Looking back, it is obvious to me that the slight change in plans is what threw me into a bad mood. It doesn’t happen every time something changes, but this has happened before, more than once. Sometimes, I feel a lot of security in being in control of what I am doing. When I am in that place and things don’t go how I expected them to, it can trigger this negative emotional reaction.

Needless to say, this stuff has not been a ton of fun to experience. It never is. I keep trying to find the silver lining in all of this, though.

One good thing is that, even though I’m experiencing a low point with my anxiety right now, the high point that I just left was one of the longest I’ve experienced before. As someone with a background in science, I know that one data point is not enough to say that there is a trend, but I can still hope that the next high point will be longer, too.

Another good thing is that I have an incredible support network of people that I can reach out to. When I was in my more social phase recently, I contacted a lot of people and I was reminded of just how awesome all the people in my life are. That feeling didn’t go away when anxiety decided to occupy a larger portion of my life again.

For better or worse, I know I’ll always be on this roller coaster of anxiety. Through the good and the less than good, I can always keep working toward better and trying to find the positive. At times like these, I feel comfort in repeating the famous words of Dori to myself.

Just keep swimming.

The Ebb and Flow of Mental Illness

I have been super productive lately. I’ve done lots of laundry (and managed to put it away), I’ve kept the dishes from piling up in the sink, I’ve swept all the dog hair off the floor (most days), and I’ve knocked a few things off my to-do list every day.

I’ve even gotten things done on my to-do list that I really really really hate doing. Such as anything involving making a phone call, or going to a new place.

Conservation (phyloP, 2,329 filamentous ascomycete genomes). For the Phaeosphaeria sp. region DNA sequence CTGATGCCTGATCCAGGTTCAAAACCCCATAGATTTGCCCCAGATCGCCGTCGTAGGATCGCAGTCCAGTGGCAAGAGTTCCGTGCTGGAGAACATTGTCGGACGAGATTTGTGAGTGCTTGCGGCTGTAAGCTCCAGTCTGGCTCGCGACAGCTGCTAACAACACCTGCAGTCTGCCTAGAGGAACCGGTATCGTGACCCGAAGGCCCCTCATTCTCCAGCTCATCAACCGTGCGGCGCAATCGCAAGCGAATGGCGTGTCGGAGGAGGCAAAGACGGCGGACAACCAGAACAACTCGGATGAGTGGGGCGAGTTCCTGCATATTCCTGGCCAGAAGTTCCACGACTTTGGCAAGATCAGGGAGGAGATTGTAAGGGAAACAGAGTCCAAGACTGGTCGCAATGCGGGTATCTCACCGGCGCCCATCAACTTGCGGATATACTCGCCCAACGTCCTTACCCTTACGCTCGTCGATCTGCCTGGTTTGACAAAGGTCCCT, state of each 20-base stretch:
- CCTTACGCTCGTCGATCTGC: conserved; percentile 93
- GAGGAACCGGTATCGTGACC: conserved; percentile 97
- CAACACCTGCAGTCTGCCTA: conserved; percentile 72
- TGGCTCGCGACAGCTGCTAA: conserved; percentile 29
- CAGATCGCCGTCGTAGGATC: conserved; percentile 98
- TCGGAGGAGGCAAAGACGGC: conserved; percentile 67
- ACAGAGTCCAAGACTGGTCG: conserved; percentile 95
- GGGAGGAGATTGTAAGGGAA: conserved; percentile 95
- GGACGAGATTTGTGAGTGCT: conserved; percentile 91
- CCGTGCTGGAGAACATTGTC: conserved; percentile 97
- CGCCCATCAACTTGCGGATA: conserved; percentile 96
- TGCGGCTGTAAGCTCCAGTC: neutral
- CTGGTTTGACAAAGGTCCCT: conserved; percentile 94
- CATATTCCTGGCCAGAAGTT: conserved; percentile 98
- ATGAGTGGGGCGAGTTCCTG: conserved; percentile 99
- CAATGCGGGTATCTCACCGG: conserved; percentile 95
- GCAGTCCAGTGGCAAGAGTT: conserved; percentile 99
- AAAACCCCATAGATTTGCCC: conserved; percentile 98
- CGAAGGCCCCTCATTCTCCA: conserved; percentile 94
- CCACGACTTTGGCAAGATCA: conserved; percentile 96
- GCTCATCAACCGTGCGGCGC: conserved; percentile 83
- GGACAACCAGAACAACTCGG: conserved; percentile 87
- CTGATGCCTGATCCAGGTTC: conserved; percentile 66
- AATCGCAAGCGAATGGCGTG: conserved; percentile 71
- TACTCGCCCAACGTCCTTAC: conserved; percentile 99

While that might not seem like a big accomplishment to some, it has been for me. Because my anxiety causes me to feel overwhelmed to the point of complete inaction at times, getting stuff done is kind of a big deal.

What’s even more exciting about this is that when I have stepped out of my safe little box recently, things have gone well. For instance, the other day I had to take public transportation somewhere. I hate public transportation due to the lack of control that I have over the situation. Not only that, but I had to take this dreaded public transportation to a place that I had never been before to send a package.

Cue meltdown.

I didn’t know exactly where the building was. I didn’t know what bus stop I should get off at. I didn’t know what the inside of the building was going to look like. I didn’t know how much shipping was going to cost. I didn’t know if they would sell boxes that I could use to send my package.

I didn’t know what the people who worked there were going to be like. Would they be helpful, or hurried, or would they get frustrated with me since I didn’t know their procedures? I didn’t know how busy it was going to be. I didn’t know if they would have a bathroom there, or where it would be if I needed to use it.

In short, there were a lot of unknowns. I was also going by myself, which meant that I was going to have to make all the decisions. This is something that I am A) bad at, and B) hate doing. My anxiety told me that the whole situation was full of potentially disastrous outcomes.

Despite all of that, I went to the post office and nothing bad happened. My anxiety didn’t flare up. In fact, the trip gave me some time to enjoy the beautiful morning that we were having as I walked from the bus stop to the post office and back again. And when I got home, I felt accomplished, strong, and ready to take on the world.